IGP Stories

PROCOL Kenya: A radical approach to building sustainable prosperity for Africa

PROCOL Kenya Prosperity Index Africa

“Sustainable prosperity is a global challenge: the world needs alternative social, economic and ecological paradigms and this is nowhere more acute than in Africa. So often marginalised as the recipient rather than provider of knowledge and ideas, Africa and Kenya have the potential to leap-frog old technological dependencies and to tap into the innovation and endeavour apparent across the country, to develop home-grown solutions, inspire others, and to work to co-design new more prosperous futures.”

Dame Professor Henrietta L. Moore, Founding Director, IGP

IGP launches PROCOL Kenya in Nairobi this morning with a call for a radical collaborative approach to building sustainable prosperity for Africa that will generate new ways of working with global relevance.

PROCOL Kenya’s model for transformative change is based on two fundamental principles: one, recognising that future prosperity must focus on new ways of living, new systems and new institutions - not fixing or optimising the current unsustainable system; and two, that prosperity takes different forms in different places and for different people, and new solutions must be co-designed with communities based on local understandings and knowledge of challenges and solutions.

This morning Dame Professor Henrietta L. Moore, Founding Director of the IGP, announced a commitment to build a new Prosperity Index for Kenya - based on alternative prosperity metrics that are co-designed with Kenya communities to reflect local conditions and priorities. This work is already underway in Nairobi and Elgeyo-Marakwet County and will bring a diversity of voices and perspectives to the design of practical projects, policy and efforts to measure changes to prosperity over time.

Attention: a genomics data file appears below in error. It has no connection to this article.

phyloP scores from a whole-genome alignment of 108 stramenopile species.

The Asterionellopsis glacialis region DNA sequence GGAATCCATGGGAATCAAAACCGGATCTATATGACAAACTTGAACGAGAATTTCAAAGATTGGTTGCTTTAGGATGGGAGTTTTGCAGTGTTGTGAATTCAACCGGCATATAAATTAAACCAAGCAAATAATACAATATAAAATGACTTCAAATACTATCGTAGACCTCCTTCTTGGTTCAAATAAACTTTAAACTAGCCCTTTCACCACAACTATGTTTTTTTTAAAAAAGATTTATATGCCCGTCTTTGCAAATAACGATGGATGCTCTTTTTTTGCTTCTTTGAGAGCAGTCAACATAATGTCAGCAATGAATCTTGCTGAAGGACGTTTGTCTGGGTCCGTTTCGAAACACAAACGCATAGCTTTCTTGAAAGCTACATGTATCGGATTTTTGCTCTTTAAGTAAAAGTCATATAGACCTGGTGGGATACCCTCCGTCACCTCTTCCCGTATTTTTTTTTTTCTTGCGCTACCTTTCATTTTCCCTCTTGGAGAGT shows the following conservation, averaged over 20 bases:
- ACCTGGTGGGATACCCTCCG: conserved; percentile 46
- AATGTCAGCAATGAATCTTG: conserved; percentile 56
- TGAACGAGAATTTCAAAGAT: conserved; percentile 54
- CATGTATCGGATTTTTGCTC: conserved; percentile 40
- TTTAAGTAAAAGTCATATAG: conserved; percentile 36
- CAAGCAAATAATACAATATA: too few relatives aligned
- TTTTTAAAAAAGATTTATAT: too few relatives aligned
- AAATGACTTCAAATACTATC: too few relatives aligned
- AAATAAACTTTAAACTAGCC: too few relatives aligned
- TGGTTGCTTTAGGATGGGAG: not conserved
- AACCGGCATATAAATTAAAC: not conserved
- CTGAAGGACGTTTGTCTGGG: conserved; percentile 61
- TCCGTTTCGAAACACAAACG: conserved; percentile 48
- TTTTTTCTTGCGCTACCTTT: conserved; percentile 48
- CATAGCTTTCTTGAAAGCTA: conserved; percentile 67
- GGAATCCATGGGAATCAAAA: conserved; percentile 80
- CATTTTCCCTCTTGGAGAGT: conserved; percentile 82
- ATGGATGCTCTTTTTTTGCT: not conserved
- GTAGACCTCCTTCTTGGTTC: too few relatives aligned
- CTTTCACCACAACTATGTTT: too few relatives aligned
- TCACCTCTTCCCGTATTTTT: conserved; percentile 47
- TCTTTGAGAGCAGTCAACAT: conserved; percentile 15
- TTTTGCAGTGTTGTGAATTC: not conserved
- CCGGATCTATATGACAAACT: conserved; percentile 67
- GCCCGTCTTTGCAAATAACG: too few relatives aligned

Professor Henrietta Moore opens the launch.

What is a Prosperity Co-Lab?

IGP’s Prosperity Co-Labs are spaces for long-term collective thinking and action on the major social, environmental and economic challenges facing societies. PROCOL Kenya will combine cutting edge social and natural science research facilitated by leading Kenya, UK and other academics, that is co-designed with these communities and other stake-holders including policy makers, NGOs and businesses. PROCOL Kenya will make use of leading scientific resources such as earth observation, new forms of open access data and AI, combining these with the unique citizen-led citizen science research.

Long-term collaborative partnerships will be critical – PROCOL Kenya aims to work with county governments, national ministries and major organisations working towards sustainable and resilient livelihoods, communities and ecologies. We recognise that generating sustainable Prosperity will not be a short-term endeavour, but rather an ongoing process.

At the heart of PROCOL Kenya are citizen research teams or citizen scientists. The research generated by these teams focuses on the complex problems and challenges of specific places and investigates the community-based and scientific solutions that are applicable.

New forms of global learning

PROCOL Kenya will prompt new processes of sharing global learning that focus on the transfer of ideas, knowledge and technology from Kenya to the global north, as well as to other African countries.

“London has as much to learn from Nairobi as Nairobi has to learn from London,” says Professor Moore.

The Institute for Global Prosperity works across the world and has begun to develop Prosperity Co-Labs in London and Lebanon and we are developing new conversations and metrics of prosperity in many other places.

Image credit: Patricia Gabalova

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